IS LIBERTARIANISM AN EVIL DOCTRINE? Yes, if evil is the irrational and the destructive. Libertarianism belligerently rejects the very need for any justification for its belief in something called “liberty.” It repudiates the need for any intellectual foundation to explain why “liberty” is desirable and what “liberty” means. Anyone from a gay-rights activist to a criminal counterfeiter to an overt anarchist can declare that he is merely asserting his “liberty” — and no Libertarian (even those who happen to disagree) can objectively refute his definition. Subjectivism, amoralism and anarchism are not merely present in certain “wings” of the Libertarian movement; they are integral to it. In the absence of any intellectual framework, the zealous advocacy of “liberty” can represent only the mindless quest to eliminate all restraints on human behavior — political, moral, metaphysical. And since reality is the fundamental “restraint” upon men’s actions, it isnihilism — the desire to obliterate reality — that is the very essence of Libertarianism. If the Libertarian movement were ever to come to power, widespread death would be the consequence. (For elaboration, see my essay “Libertarianism: The Perversion of Liberty.”)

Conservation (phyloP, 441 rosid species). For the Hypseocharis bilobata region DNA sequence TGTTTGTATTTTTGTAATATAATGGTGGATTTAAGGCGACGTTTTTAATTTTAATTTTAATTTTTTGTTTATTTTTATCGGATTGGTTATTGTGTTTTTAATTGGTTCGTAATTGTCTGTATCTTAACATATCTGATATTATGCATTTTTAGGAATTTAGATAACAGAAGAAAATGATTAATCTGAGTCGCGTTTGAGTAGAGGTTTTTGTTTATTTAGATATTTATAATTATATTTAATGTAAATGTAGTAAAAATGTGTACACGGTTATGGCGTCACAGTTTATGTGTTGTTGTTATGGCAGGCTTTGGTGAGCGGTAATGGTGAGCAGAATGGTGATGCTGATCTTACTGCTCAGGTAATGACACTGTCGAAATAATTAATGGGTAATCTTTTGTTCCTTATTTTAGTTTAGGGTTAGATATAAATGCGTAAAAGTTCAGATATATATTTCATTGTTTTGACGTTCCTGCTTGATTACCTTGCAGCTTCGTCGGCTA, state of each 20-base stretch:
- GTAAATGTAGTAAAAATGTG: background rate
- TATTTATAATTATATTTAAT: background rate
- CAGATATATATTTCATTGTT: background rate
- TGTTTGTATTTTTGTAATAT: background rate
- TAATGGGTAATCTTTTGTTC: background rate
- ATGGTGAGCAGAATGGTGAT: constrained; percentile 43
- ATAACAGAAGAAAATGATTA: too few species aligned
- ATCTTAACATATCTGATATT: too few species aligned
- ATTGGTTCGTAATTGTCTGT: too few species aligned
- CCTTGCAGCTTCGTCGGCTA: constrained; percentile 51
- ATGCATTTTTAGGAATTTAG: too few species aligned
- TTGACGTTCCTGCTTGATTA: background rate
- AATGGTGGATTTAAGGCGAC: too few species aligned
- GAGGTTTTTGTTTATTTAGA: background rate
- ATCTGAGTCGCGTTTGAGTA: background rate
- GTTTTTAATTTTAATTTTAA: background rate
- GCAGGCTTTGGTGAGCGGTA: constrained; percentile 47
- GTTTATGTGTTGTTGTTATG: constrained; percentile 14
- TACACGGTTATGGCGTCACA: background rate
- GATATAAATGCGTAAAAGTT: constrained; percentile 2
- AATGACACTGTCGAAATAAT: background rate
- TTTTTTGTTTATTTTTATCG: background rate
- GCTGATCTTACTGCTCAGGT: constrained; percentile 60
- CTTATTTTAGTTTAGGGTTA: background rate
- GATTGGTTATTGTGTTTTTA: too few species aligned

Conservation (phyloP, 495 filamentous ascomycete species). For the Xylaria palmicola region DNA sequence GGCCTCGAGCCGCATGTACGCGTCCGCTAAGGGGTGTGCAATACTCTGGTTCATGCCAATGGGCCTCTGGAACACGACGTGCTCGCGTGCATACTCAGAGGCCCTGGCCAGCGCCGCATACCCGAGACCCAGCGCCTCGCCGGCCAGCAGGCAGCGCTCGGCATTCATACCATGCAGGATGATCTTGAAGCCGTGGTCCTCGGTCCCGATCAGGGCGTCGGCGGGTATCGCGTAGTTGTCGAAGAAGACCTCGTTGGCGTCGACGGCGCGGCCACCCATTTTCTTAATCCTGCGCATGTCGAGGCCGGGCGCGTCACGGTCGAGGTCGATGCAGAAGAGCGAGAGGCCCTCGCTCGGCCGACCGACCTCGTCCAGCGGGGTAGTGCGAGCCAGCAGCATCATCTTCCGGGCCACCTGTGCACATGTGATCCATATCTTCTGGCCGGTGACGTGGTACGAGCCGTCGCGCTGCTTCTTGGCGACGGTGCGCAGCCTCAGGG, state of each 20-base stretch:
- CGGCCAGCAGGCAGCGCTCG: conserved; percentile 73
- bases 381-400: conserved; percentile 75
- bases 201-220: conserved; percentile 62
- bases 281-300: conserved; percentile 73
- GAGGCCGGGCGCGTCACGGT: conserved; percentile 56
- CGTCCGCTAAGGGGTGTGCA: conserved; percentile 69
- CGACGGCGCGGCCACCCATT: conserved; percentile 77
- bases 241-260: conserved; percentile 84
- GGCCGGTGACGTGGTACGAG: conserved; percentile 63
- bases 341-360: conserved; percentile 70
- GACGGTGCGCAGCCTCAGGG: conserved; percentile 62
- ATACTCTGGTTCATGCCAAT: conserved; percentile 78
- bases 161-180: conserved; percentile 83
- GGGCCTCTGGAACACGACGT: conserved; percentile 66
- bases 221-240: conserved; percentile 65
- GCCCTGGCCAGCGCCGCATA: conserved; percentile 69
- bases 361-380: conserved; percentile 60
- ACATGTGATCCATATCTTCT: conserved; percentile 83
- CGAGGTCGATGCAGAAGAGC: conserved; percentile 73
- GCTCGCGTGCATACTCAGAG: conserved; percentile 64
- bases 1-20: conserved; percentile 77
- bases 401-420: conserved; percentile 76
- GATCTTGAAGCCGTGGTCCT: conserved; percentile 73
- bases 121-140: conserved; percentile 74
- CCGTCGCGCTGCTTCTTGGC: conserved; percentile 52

Justice demands moral judgment. It demands that one objectively evaluate Libertarianism, and act in accordance with that evaluation. It demands that one identify Libertarianism as the antithesis of — and therefore as a clear threat to — not merely genuine liberty, but all rational values. And it demands that Libertarianism, like all such threats, be boycotted and condemned.